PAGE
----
Investing and Banking & Finance and Tim Durham

Feds drop Durham asset-seizure suit

November 30, 2009

The federal government on Monday morning filed papers to dismiss a high-profile civil lawsuit that sought to seize Tim Durham’s assets, including his 30,000-square-foot Geist mansion and his 2008 Bugatti sports car.

Tim Morrison, the U.S. attorney for the Southern District of Indiana, said his office had filed the case Nov. 24 to ensure Durham’s assets would not disappear. “Having [received] appropriate assurance they are not being dissipated, that litigation stopped,” said Morrison, who declined to say who provided that assurance.

The short-lived case provided the first public disclosure about the case investigators are trying to build against Durham, 47, the co-owner of Akron. Ohio-based Fair Finance Co. FBI agents on Nov. 24 executed search warrants and seized records and computer equipment at Durham’s office in Chase Tower in Indianapolis and at Fair’s Akron offices, but a bureau spokeswoman would not say what agents were after.

The asset-seizure lawsuit alleged Durham, his associates and his companies misled purchasers of investment certificates by telling them their money would go toward purchasing low-risk consumer loans. In fact, court papers allege, the money went to carry out a Ponzi scheme, using money from new investors to pay what it owed prior investors, thereby “lulling the earlier victims into believing that their money was being [handled] responsibly.”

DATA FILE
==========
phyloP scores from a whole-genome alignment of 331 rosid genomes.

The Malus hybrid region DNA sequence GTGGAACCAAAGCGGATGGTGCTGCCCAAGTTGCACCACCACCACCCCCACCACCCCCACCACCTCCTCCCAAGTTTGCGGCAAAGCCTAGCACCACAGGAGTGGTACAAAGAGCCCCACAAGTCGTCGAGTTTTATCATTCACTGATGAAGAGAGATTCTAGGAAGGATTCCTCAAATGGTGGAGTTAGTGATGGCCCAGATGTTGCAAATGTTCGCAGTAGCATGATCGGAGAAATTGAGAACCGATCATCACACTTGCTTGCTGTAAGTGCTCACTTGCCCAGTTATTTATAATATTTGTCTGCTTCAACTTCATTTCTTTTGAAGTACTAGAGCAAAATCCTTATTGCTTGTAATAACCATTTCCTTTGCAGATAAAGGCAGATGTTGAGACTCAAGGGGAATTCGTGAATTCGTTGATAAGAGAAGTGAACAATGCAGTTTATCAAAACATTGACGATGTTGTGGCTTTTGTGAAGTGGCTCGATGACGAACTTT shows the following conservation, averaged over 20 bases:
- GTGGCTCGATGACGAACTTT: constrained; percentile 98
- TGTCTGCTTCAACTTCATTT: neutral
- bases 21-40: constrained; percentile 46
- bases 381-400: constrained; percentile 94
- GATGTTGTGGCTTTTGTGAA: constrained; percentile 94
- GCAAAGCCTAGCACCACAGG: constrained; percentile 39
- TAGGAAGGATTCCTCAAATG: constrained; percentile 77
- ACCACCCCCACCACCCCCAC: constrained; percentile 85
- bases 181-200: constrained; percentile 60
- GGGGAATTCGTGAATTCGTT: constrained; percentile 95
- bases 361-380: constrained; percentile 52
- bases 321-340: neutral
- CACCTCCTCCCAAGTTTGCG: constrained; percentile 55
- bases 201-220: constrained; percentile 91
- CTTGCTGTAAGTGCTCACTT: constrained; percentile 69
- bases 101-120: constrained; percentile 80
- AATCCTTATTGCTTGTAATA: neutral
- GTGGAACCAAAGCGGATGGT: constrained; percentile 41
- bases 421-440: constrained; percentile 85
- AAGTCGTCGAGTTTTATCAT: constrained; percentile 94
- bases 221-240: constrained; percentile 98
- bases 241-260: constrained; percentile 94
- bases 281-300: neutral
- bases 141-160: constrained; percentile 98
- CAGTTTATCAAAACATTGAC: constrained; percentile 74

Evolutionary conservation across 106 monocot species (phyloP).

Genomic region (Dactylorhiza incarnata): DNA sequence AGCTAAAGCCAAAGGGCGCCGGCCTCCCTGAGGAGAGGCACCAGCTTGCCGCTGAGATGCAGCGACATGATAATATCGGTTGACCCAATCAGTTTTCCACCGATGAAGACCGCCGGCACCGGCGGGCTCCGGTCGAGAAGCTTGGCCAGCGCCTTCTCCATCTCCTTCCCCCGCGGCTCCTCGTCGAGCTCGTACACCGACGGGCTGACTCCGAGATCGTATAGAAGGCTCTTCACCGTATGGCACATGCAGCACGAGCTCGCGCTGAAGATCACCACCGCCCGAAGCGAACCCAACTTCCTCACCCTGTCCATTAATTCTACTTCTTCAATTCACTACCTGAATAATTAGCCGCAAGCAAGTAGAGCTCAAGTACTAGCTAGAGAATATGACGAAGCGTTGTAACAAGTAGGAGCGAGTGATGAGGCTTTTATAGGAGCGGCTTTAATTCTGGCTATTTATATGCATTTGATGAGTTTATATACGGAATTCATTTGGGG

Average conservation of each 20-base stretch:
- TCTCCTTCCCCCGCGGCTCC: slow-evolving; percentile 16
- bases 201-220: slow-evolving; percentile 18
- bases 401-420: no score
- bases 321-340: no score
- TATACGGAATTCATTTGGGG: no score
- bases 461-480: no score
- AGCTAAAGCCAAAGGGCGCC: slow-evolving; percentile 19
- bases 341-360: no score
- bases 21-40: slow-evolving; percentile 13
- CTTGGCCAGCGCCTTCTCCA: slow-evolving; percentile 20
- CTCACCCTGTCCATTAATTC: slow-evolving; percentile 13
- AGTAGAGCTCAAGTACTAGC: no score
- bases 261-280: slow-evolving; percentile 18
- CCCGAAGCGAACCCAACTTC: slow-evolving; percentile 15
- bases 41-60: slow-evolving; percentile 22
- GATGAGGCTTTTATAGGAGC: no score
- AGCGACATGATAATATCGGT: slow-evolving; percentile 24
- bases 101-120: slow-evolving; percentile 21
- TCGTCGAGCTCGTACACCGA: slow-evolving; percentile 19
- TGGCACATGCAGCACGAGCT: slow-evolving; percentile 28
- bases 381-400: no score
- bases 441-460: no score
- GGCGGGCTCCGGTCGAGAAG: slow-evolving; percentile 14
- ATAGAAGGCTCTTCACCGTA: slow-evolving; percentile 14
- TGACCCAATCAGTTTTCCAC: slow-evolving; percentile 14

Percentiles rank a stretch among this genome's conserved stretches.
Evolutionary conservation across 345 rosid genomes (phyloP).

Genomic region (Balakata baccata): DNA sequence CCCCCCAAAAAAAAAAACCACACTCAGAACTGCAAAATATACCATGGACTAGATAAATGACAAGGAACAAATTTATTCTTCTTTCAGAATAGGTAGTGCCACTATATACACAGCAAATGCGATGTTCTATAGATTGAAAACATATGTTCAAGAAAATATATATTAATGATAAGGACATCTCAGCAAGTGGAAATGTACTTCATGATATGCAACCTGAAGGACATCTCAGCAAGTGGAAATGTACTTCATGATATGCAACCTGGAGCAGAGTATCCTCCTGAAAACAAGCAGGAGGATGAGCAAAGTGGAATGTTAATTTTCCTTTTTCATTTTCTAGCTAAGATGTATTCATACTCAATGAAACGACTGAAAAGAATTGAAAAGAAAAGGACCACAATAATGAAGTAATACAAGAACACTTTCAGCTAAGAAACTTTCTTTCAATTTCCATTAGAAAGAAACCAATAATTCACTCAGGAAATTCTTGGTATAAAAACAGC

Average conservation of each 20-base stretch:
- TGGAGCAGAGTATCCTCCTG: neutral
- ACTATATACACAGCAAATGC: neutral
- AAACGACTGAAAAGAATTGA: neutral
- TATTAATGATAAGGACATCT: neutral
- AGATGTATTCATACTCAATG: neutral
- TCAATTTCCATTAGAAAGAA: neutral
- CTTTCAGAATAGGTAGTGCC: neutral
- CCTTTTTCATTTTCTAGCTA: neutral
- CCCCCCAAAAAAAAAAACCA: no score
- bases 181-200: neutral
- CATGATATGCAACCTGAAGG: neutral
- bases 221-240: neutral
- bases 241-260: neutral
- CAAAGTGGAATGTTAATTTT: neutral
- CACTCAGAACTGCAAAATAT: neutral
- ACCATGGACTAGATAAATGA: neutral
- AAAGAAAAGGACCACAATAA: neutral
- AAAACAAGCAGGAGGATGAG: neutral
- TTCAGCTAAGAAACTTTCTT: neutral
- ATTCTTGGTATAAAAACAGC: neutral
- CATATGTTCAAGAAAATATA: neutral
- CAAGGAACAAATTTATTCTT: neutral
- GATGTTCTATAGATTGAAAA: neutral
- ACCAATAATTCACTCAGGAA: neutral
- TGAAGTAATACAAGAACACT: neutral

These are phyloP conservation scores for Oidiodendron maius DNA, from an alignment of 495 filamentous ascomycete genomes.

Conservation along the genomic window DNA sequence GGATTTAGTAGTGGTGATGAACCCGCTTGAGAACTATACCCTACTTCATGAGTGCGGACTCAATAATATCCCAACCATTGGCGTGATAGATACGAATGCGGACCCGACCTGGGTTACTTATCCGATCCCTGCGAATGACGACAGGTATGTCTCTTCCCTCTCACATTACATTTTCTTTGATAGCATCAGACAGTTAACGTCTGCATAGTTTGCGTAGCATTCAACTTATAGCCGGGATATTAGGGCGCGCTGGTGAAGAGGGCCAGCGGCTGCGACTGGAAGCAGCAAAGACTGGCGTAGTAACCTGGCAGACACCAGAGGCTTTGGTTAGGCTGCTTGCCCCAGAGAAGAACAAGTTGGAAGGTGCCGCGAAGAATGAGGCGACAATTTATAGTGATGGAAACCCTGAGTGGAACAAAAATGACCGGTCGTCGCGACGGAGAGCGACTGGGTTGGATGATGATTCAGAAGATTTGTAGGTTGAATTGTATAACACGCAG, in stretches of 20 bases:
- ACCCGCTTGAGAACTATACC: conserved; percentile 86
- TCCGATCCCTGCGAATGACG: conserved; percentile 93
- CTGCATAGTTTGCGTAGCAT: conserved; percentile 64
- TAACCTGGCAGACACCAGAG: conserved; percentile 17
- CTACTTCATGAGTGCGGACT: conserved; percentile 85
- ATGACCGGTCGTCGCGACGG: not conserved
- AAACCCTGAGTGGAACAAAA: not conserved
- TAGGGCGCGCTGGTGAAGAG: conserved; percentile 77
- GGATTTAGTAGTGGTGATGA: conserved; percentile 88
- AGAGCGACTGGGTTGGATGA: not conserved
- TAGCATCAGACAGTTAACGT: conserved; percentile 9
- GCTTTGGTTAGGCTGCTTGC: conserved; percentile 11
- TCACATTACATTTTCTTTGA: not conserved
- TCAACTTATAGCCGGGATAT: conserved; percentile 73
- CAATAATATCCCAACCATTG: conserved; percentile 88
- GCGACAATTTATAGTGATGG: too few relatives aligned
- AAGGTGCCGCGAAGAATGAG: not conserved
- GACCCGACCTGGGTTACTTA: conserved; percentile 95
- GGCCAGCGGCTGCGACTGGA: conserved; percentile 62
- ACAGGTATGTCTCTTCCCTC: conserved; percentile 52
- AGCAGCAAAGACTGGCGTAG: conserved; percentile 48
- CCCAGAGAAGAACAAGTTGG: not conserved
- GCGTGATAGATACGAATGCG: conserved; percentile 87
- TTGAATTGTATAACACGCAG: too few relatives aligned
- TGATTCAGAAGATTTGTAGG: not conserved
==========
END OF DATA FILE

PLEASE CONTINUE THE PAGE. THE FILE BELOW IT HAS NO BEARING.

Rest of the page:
The suit was filed one month after IBJ published an investigative story questioning whether Fair, which purchases customer-finance contracts from retailers and other firms, had the financial wherewithal to repay purchasers of about $200 million in investment certificates. The company was allowed to sell the certificates—which range from six months to two years—only to Ohio residents.

The IBJ story reported that, since Durham bought Fair Finance from Donald Fair in 2002, he had used it almost like a personal bank to fund a range of business interests, some of them unsuccessful. The story noted that he and related parties owed Fair more than $168 million.


 

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